A centre which is vitally important for welcoming and supporting seafarers has been taken over by charity Apostleship of the Sea at ABP’s Port of Hull.
It will be run by a port chaplain and volunteers who visit ships in Hull, Saltend and Goole to provide seafarers with a range of welfare and emergency support services. The life-line centre at United House, King George Dock, was previously run by Humber Seafarers Services.
Being out at sea can be a lonely and dangerous job, for some, spending several months away from loved ones and the Catholic organisation helps by providing information about the local area, offering ways to contact family and friends and spiritual support no matter what their beliefs.
Chris Green, ABP’s port manager of Hull and Goole officially opened the centre along with Apostleship of the Sea national director, Martin Foley and port chaplain Anne McLaren.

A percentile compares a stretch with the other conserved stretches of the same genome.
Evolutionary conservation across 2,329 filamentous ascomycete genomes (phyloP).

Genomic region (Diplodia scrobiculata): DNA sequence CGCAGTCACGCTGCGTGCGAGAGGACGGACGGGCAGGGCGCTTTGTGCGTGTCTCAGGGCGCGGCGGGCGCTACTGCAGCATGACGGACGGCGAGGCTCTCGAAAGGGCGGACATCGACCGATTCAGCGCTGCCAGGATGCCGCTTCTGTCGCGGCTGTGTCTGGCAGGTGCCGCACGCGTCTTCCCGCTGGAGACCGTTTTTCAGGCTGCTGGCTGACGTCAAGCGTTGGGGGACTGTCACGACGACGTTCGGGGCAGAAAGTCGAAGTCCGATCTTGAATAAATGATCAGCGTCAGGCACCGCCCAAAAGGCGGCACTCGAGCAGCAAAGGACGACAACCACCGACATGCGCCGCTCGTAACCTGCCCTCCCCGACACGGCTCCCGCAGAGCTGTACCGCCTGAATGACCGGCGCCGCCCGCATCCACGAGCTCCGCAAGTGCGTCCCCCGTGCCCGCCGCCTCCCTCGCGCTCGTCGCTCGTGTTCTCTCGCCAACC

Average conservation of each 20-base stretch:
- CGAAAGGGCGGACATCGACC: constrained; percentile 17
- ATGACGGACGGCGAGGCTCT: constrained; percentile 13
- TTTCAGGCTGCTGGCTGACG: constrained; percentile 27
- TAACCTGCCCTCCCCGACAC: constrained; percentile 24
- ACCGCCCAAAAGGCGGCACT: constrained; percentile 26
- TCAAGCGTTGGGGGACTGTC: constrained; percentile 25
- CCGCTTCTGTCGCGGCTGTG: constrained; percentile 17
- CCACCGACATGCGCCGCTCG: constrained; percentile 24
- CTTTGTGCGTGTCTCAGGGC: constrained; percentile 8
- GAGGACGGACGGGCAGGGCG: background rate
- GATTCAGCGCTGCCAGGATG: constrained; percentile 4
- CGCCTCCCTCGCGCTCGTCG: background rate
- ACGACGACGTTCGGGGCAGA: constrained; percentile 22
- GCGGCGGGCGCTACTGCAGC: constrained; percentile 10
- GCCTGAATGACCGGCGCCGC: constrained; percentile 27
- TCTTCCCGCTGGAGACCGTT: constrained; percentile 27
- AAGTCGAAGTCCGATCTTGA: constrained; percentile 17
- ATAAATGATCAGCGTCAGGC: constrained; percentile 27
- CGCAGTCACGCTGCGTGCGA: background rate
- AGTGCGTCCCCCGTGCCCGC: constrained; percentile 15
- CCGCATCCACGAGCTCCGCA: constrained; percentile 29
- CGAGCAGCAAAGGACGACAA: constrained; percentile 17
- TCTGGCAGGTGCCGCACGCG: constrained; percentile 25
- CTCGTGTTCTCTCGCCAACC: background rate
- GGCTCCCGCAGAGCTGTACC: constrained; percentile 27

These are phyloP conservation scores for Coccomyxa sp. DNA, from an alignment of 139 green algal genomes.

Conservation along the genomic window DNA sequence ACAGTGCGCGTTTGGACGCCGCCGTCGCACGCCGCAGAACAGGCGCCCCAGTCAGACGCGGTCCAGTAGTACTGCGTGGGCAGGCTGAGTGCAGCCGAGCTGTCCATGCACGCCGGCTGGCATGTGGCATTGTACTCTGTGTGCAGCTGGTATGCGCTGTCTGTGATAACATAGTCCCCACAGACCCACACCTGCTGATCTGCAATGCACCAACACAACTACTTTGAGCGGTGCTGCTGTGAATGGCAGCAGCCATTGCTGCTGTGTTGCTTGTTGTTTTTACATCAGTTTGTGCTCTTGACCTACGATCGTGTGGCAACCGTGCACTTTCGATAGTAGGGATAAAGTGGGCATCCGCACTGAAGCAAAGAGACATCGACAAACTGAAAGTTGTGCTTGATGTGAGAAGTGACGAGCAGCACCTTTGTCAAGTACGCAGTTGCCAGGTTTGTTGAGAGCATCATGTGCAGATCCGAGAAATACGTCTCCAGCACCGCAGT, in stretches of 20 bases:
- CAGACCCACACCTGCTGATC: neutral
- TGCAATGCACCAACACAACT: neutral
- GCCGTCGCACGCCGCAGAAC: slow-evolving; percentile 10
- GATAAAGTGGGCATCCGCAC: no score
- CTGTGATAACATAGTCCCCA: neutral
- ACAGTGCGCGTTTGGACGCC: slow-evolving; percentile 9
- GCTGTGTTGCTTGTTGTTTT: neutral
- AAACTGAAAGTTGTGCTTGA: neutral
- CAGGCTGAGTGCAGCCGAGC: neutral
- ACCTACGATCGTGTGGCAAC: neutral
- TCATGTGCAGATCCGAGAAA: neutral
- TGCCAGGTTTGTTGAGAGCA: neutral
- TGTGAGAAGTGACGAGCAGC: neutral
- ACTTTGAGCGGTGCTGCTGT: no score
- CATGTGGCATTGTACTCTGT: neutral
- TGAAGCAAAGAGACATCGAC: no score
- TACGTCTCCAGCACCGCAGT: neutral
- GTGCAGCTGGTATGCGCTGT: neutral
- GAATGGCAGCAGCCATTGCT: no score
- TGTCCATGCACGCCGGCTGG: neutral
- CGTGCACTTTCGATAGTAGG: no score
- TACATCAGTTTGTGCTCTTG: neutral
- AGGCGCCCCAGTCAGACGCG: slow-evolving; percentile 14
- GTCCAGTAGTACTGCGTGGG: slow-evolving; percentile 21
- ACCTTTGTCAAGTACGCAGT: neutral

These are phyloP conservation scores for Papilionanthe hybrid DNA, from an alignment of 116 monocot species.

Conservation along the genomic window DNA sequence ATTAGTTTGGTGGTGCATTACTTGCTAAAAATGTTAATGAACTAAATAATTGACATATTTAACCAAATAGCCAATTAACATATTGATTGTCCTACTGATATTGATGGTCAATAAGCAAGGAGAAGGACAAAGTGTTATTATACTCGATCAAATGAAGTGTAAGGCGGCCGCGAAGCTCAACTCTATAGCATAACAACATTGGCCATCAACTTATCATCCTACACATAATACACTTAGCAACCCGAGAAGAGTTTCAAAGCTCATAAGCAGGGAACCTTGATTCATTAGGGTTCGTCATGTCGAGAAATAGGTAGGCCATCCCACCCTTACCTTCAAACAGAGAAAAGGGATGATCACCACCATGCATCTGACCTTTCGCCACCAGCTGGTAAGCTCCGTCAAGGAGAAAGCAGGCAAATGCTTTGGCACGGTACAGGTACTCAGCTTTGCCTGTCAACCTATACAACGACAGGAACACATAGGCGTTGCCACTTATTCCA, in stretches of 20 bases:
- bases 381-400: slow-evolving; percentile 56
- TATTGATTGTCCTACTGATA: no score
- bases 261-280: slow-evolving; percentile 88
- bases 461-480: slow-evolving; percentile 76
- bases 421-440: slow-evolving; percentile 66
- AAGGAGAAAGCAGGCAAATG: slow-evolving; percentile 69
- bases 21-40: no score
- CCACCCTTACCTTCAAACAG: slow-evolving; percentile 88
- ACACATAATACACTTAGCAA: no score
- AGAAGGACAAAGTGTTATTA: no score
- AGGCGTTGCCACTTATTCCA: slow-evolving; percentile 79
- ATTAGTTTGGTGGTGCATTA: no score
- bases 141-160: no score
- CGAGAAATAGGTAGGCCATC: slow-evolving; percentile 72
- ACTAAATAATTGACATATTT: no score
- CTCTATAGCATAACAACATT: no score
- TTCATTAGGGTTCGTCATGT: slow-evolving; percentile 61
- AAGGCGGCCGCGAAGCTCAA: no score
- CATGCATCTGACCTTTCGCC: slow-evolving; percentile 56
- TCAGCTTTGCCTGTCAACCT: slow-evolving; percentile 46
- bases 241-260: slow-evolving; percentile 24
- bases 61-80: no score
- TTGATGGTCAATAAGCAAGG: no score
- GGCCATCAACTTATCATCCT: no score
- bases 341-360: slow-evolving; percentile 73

Chris Green said: “We’re delighted that Apostleship of the Sea has taken over the centre to ensure a very important job continues with giving our seafarers a warm welcome and a helping hand with anything they need to make their short stay as comfortable as possible.”
The Port of Hull is the biggest softwood timber importer in the UK and there are 40,000 shipping movements on the Humber each year.
“We are thrilled to be able to offer advice, practical help, care and friendship 24 hours a day to seafarers in Hull and Goole,” said Martin Foley, Apostleship of the Sea national director.
“90% of world trade is transported by ship, however crew out at sea can sometimes be forgotten, and our mission is to change this and to help make a place feel like home that is usually thousands of miles away from home.”